# Re: Why you should do the unexpected bet in front of a QS experiment ?

```On 1/9/2013 11:52 AM, Quentin Anciaux wrote:
```

```

2013/1/9 meekerdb <meeke...@verizon.net <mailto:meeke...@verizon.net>>

On 1/9/2013 3:10 AM, Quentin Anciaux wrote:

Hi,

let us start with the proposed QS experiment by Tegmark, a QS machine
with a
99/100 chance of a *perfect* kill (so let's put aside HP failure or
whatever so
to have either the experimenter is killed with the given probabilities
or it is
not, no in between, so in 1/100 he is not killed and perfectly well,
99/100 he
is killed).

You are a witness of such experiment, and you're asked to make a bet on
the
experimenter surviving (or not).

So you bet 100\$, if you bet on the experimenter surviving, if he
survive, you'll
get 200\$, if he does not you'll lose your bet, likewise if you bet on
him die.

What you should do contrary to what seems reasonable, is to bet on the
experimenter will survive for the following reason:

If MWI is true:

1st Test: in 99/100 worlds you lose 100\$ (and the bet ends here, there
is no
experimenter left for a second round), in 1/100 worlds you win 200\$
2nd Test: well... you cannot play again in the 99/100 worlds where you
did lose
100\$, so you start already with 200\$ in your pocket for this 2nd test,
so you
should do the same, no here in 99/100 worlds, you did make a draw (you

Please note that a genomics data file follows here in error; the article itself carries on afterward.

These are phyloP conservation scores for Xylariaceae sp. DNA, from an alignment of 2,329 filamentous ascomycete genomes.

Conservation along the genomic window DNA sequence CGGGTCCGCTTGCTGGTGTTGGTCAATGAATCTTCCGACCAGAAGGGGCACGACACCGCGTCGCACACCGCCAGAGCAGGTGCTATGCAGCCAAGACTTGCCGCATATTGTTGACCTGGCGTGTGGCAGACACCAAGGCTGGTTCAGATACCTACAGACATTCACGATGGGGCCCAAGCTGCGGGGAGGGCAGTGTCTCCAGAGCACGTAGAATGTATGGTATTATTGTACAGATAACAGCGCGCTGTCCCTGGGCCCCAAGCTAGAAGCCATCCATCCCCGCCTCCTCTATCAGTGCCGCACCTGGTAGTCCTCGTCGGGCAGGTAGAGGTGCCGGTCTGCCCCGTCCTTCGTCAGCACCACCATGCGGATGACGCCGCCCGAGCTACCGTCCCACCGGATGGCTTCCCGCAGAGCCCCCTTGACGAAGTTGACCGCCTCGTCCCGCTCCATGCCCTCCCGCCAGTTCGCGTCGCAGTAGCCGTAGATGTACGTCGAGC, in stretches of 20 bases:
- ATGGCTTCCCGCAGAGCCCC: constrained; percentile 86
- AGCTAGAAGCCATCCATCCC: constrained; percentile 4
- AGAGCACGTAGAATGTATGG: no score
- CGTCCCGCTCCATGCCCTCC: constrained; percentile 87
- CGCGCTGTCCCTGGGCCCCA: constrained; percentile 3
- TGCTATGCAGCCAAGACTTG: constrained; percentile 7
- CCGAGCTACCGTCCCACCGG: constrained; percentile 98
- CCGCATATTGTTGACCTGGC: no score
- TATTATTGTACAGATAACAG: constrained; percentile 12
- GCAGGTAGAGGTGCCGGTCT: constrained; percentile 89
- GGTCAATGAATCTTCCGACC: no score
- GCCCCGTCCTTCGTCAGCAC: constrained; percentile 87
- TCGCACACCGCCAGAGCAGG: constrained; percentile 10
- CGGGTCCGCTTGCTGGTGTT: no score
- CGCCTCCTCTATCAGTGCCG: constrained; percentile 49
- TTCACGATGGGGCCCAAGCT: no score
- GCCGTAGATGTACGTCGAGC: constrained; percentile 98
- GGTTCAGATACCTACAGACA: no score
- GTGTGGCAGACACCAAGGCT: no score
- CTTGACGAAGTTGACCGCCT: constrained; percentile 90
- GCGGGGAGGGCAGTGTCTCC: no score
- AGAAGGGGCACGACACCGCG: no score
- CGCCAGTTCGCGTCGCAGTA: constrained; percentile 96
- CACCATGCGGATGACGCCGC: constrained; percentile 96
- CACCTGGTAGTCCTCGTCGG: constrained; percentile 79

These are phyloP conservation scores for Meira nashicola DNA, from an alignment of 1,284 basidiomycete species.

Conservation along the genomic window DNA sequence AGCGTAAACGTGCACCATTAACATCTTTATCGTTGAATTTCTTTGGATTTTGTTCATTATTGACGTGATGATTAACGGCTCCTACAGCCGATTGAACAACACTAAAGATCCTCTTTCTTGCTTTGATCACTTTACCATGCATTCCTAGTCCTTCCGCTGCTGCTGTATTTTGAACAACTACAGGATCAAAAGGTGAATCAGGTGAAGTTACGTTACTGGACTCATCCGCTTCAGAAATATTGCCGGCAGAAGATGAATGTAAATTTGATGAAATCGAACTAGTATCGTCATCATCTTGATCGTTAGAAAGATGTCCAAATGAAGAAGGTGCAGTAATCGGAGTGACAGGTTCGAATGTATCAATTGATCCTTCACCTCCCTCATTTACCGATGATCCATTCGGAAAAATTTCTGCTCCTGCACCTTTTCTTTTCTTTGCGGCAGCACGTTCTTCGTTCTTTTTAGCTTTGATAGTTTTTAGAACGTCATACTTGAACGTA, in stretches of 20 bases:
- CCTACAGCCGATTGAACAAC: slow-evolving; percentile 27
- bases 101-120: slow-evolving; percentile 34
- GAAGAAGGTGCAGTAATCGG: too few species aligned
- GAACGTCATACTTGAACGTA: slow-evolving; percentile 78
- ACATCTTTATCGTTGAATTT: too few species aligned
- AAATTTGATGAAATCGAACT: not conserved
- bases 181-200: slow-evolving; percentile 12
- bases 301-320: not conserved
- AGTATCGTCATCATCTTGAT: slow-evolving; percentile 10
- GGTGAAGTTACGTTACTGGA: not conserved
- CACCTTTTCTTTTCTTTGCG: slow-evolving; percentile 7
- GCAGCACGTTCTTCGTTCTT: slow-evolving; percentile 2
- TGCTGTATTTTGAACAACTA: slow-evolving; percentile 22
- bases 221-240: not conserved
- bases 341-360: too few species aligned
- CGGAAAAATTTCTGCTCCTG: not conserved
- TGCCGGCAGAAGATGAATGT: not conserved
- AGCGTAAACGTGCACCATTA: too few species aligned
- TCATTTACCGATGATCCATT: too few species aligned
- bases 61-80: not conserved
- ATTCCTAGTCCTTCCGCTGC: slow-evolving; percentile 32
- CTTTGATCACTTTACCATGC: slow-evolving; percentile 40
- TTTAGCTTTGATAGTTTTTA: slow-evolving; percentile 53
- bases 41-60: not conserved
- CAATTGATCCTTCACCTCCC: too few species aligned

put 100\$
in 1st test + 100\$ win on the 1st test - 100\$ you did lose now because
the
experimenter is dead), in 1/100 you win again 200\$, that make 300\$ in

>From the 3rd test on, you can only get richer, weither the
experimenter lives

In QM+collapse, if the guy luckily survive two tests, you win money...
you'll
only lose money if he is killed at the first test.

So contrary to what you may think, you should bet the experimenter
should live,
because in MWI, it is garanteed that you'll win money in a lot branches
after
only two succeeded test, and as in QM+collapse, only the 99/100 of the
first
test lose money, all the others either make no loss or win money.

Did you bother to calculate the expected value of playing this game?  It's
\$98/0.99
whether you bet on survival or death.  And since \$98/0.99<\$100 you had to
start
with, it's better not to play at all.

??

```
you only lose on first bet if the experimenter die, which in MWI happens in 99% of the worlds... so discounting that *first* and only bet where you lose, you win 100\$ every time till the experimenter die.
```
```
On 2nd bet, you win nothing if the experimenter die (100\$ (from first bet) +100\$ (from winning first bet)-100\$(from losing second bet).
```
```
At the third bet, you win 100\$ if the experimenter die... and 100\$ more every time you see the experimenter survive. Only on the first bet when the experimenter die you lose 100\$ (and in that case, there is no more bet possible as there is no more experimenter).
```

Let E=expected value of playing the game by always betting on survival

E = 0.99(-\$100) + 0.01(\$100 + E)

```
Solve for E ==> E=98/0.99 Let F=expected value of playing the game and always betting on death
```
F = 0.99(\$100) + 0.01(-\$100 + F)

solution is left as an exercise to the reader.

Brent

```
```
```
But after the second bet, all worlds following that 2nd bet if MWI is true, contains *only* winner witness.
```
Quentin

Brent

```
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